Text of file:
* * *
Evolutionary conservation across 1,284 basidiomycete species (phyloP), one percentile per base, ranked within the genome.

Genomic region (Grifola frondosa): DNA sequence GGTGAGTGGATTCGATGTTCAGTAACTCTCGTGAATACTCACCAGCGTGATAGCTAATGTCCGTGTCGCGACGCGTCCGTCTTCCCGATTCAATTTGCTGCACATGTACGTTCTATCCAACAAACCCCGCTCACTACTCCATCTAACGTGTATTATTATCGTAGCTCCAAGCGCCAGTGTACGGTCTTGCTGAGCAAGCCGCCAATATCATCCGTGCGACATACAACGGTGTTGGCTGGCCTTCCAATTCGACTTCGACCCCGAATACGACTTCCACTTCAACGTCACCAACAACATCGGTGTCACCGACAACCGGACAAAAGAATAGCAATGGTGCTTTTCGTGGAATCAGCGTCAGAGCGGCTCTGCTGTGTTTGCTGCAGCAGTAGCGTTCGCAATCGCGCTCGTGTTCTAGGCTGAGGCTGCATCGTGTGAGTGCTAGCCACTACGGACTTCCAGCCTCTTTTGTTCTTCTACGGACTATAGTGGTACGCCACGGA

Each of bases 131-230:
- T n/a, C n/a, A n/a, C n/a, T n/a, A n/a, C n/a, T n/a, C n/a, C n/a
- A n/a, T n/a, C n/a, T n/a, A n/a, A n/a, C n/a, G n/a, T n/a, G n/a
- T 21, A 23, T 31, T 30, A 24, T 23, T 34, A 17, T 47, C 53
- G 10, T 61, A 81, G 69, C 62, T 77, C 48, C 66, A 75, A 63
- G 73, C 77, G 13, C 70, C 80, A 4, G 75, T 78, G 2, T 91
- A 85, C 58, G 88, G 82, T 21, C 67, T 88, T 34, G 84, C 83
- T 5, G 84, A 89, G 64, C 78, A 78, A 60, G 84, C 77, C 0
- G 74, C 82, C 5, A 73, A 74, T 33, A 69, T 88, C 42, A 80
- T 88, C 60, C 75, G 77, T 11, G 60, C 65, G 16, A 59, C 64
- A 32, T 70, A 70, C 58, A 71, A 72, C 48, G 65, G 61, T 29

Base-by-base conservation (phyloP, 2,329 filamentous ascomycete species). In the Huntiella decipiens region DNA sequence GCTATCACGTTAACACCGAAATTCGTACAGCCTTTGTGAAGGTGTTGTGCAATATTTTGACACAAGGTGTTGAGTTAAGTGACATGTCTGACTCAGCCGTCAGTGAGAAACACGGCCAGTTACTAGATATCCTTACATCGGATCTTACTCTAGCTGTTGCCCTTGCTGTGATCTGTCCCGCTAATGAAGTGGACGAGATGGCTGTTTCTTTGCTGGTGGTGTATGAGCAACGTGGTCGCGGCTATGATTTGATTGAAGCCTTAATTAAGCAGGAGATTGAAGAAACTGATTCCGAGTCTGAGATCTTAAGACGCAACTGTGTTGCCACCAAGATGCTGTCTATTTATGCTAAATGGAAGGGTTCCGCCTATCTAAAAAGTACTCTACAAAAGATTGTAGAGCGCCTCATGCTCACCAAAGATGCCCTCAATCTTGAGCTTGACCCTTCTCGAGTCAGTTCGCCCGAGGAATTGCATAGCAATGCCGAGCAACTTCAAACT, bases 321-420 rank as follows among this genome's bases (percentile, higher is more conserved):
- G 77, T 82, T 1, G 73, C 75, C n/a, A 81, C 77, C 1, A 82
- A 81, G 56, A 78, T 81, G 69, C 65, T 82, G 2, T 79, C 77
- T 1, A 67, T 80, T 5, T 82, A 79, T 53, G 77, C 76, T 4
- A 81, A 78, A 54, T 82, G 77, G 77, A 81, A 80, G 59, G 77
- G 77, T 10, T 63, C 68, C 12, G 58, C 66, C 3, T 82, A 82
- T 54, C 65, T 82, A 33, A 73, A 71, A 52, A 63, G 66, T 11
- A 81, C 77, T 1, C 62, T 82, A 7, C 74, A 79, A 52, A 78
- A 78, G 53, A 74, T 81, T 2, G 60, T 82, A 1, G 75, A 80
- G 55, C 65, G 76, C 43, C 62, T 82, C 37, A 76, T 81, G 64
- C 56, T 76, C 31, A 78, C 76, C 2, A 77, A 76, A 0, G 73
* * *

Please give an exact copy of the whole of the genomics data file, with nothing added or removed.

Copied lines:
Evolutionary conservation across 1,284 basidiomycete species (phyloP), one percentile per base, ranked within the genome.

Genomic region (Grifola frondosa): DNA sequence GGTGAGTGGATTCGATGTTCAGTAACTCTCGTGAATACTCACCAGCGTGATAGCTAATGTCCGTGTCGCGACGCGTCCGTCTTCCCGATTCAATTTGCTGCACATGTACGTTCTATCCAACAAACCCCGCTCACTACTCCATCTAACGTGTATTATTATCGTAGCTCCAAGCGCCAGTGTACGGTCTTGCTGAGCAAGCCGCCAATATCATCCGTGCGACATACAACGGTGTTGGCTGGCCTTCCAATTCGACTTCGACCCCGAATACGACTTCCACTTCAACGTCACCAACAACATCGGTGTCACCGACAACCGGACAAAAGAATAGCAATGGTGCTTTTCGTGGAATCAGCGTCAGAGCGGCTCTGCTGTGTTTGCTGCAGCAGTAGCGTTCGCAATCGCGCTCGTGTTCTAGGCTGAGGCTGCATCGTGTGAGTGCTAGCCACTACGGACTTCCAGCCTCTTTTGTTCTTCTACGGACTATAGTGGTACGCCACGGA

Each of bases 131-230:
- T n/a, C n/a, A n/a, C n/a, T n/a, A n/a, C n/a, T n/a, C n/a, C n/a
- A n/a, T n/a, C n/a, T n/a, A n/a, A n/a, C n/a, G n/a, T n/a, G n/a
- T 21, A 23, T 31, T 30, A 24, T 23, T 34, A 17, T 47, C 53
- G 10, T 61, A 81, G 69, C 62, T 77, C 48, C 66, A 75, A 63
- G 73, C 77, G 13, C 70, C 80, A 4, G 75, T 78, G 2, T 91
- A 85, C 58, G 88, G 82, T 21, C 67, T 88, T 34, G 84, C 83
- T 5, G 84, A 89, G 64, C 78, A 78, A 60, G 84, C 77, C 0
- G 74, C 82, C 5, A 73, A 74, T 33, A 69, T 88, C 42, A 80
- T 88, C 60, C 75, G 77, T 11, G 60, C 65, G 16, A 59, C 64
- A 32, T 70, A 70, C 58, A 71, A 72, C 48, G 65, G 61, T 29

Base-by-base conservation (phyloP, 2,329 filamentous ascomycete species). In the Huntiella decipiens region DNA sequence GCTATCACGTTAACACCGAAATTCGTACAGCCTTTGTGAAGGTGTTGTGCAATATTTTGACACAAGGTGTTGAGTTAAGTGACATGTCTGACTCAGCCGTCAGTGAGAAACACGGCCAGTTACTAGATATCCTTACATCGGATCTTACTCTAGCTGTTGCCCTTGCTGTGATCTGTCCCGCTAATGAAGTGGACGAGATGGCTGTTTCTTTGCTGGTGGTGTATGAGCAACGTGGTCGCGGCTATGATTTGATTGAAGCCTTAATTAAGCAGGAGATTGAAGAAACTGATTCCGAGTCTGAGATCTTAAGACGCAACTGTGTTGCCACCAAGATGCTGTCTATTTATGCTAAATGGAAGGGTTCCGCCTATCTAAAAAGTACTCTACAAAAGATTGTAGAGCGCCTCATGCTCACCAAAGATGCCCTCAATCTTGAGCTTGACCCTTCTCGAGTCAGTTCGCCCGAGGAATTGCATAGCAATGCCGAGCAACTTCAAACT, bases 321-420 rank as follows among this genome's bases (percentile, higher is more conserved):
- G 77, T 82, T 1, G 73, C 75, C n/a, A 81, C 77, C 1, A 82
- A 81, G 56, A 78, T 81, G 69, C 65, T 82, G 2, T 79, C 77
- T 1, A 67, T 80, T 5, T 82, A 79, T 53, G 77, C 76, T 4
- A 81, A 78, A 54, T 82, G 77, G 77, A 81, A 80, G 59, G 77
- G 77, T 10, T 63, C 68, C 12, G 58, C 66, C 3, T 82, A 82
- T 54, C 65, T 82, A 33, A 73, A 71, A 52, A 63, G 66, T 11
- A 81, C 77, T 1, C 62, T 82, A 7, C 74, A 79, A 52, A 78
- A 78, G 53, A 74, T 81, T 2, G 60, T 82, A 1, G 75, A 80
- G 55, C 65, G 76, C 43, C 62, T 82, C 37, A 76, T 81, G 64
- C 56, T 76, C 31, A 78, C 76, C 2, A 77, A 76, A 0, G 73